“While politicians in Washington spent much of 2013 complaining about sequestration’s impact on domestic programs and our national defense, we still managed to provide benefits to the Fort Hood shooter, study romance novels, help the State Department buy Facebook fans and even help NASA study Congress,” said Corburn in a statement on the report.

The report, Wastebook 2013, highlights nearly $30 billion in. The 100 examples provided in the report just scratches the surface of the large problem, according to Coburn.

“Had Congress, in particular, been focused on doing its job of setting priorities and cutting the kind of wasteful spending outlined in this report, we could have avoided both a government shutdown and a flawed budget deal that was designed to avert a shutdown,” said Coburn. He noted that the wasteful spending highlighted in the report is “a small fraction of the more than $200 billion we throw away every year through fraud, waste, duplication and mismanagement.”

Budget committee chairs float tax reform prospects in 2014

Paul Ryan and Patty Murray on "Meet the Press"

Fresh off a budget agreement that rolls back spending cuts approved with strong bipartisan support in 2011, Rep. Paul Ryan (R-WI) and Sen. Patty Murray (D-WA), chairs of respective House and Senate budget committees, openly and optimistically discussed the possibility of a tax reform deal that could happen next year.

“But the fact that we’re doing this, prevent shutdowns, passing bipartisan legislation, it passed the House— 332 to 94, majority of both parties.  That’s a good step in the right direction,” Ryan told Meet the Press host David Gregory in a joint appearance with his Senate counterpart. “You gotta, you know, crawl before you can walk before you can run.”

“I’m hopeful, as a Ways and Means member as well, that we can start moving tax reform legislation,” he said, before Gregory, who surmised that Republicans don’t want tax reform, cut him off.

Ryan disputed that notion, telling the host to “[w]atch the Ways and Means Committee in the first quarter of next year,” which, he said, will be “advancing tax reform legislation because we think that’s a key ingredient to getting people back to work, to increasing take-home pay, to grow this economy.”

Senate likely to push through Ryan-Murray budget deal

There were some news reports over the weekend featuring which suggested that there were not the votes in the Senate to pass the budget deal reached between Rep. Paul Ryan (R-WI) and Sen. Patty Murray (D-WA). But The New York Times reported yesterday that enough Republicans will vote to advance deal past a procedural hurdle, setting the stage for final passage (emphasis added):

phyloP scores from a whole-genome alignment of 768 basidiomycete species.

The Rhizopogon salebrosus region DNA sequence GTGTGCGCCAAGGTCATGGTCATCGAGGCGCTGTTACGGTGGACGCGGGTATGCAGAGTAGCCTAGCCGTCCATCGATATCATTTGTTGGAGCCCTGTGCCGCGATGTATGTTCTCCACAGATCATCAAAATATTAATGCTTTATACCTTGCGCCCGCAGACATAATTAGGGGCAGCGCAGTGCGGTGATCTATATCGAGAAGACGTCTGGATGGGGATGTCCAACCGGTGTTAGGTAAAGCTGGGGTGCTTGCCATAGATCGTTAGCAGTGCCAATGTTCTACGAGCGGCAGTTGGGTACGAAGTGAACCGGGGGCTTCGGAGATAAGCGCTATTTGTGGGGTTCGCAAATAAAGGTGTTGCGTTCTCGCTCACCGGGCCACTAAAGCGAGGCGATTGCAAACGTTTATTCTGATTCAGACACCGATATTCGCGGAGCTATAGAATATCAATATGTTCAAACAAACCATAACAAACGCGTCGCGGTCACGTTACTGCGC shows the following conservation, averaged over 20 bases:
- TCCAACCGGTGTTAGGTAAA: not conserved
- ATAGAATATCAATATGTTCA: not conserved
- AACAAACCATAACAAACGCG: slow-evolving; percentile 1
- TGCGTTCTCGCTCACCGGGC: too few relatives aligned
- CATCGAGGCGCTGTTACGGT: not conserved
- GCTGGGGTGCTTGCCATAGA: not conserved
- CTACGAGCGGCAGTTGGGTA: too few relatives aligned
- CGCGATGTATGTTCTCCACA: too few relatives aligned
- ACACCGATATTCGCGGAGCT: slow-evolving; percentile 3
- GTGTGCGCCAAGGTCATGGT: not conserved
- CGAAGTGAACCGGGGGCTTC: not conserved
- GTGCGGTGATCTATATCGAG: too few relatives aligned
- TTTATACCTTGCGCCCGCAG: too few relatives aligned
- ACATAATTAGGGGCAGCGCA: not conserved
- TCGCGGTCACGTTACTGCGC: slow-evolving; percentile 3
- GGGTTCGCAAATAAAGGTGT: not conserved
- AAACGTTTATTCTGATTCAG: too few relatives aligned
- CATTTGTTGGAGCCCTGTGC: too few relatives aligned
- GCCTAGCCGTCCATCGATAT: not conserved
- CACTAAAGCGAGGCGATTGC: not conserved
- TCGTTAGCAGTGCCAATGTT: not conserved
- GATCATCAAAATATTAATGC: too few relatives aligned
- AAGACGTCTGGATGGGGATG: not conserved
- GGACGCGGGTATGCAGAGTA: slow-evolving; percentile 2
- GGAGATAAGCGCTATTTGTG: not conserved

Support for a compromise two-year budget deal grew on Monday ahead of a Tuesday vote in the Senate as Republicans concluded that a measure that achieved overwhelming bipartisan support in the House could not die in Congress’s upper chamber.

Tax Hike Mike Huckabee plans 2016 bid

Mike Huckabee

Mike Huckabee announced on Friday that he has quit his syndicated radio gig in what some are calling a clear sign that he is planning a bid for Republican presidential nomination in 2016, telling followers on his Facebook page to “[s]tay tuned” for announcements on his “new endeavors.”

Huckabee, who served as Governor of Arkansas from 1996 to 2007, has been talking like a candidate for some time. Supporters have been pushing polling out of early primary states — Iowa and South Carolina, where social conservatives tend to do well — that shows him ahead of other potential Republican candidates.

But even as Huckabee, an unsuccessful candidate for the GOP nomination in 2008, begins making moves toward a 2016 bid, some conservatives are raising awareness to his record, which is checkered with tax hikes, spending increases, and support for nanny state policies. These policies earned Huckabee the nickname, “Tax Hike Mike.”

The Club for Growth, a conservative group that advances pro-growth economic policies, sent out an email blast to reporters on Friday in which they called attention to a 2007 white paper on Huckabee’s fiscal record.

The white paper (below) outlines how Huckabee repeatedly raised sales and excise taxes and increase spending by 65.3%, triple the rate of inflation. The number of state workers increased by 20% on his watch and Arkansas’ debt obligations rose by $1 billion. He also supported and signed a minimum wage increase into law.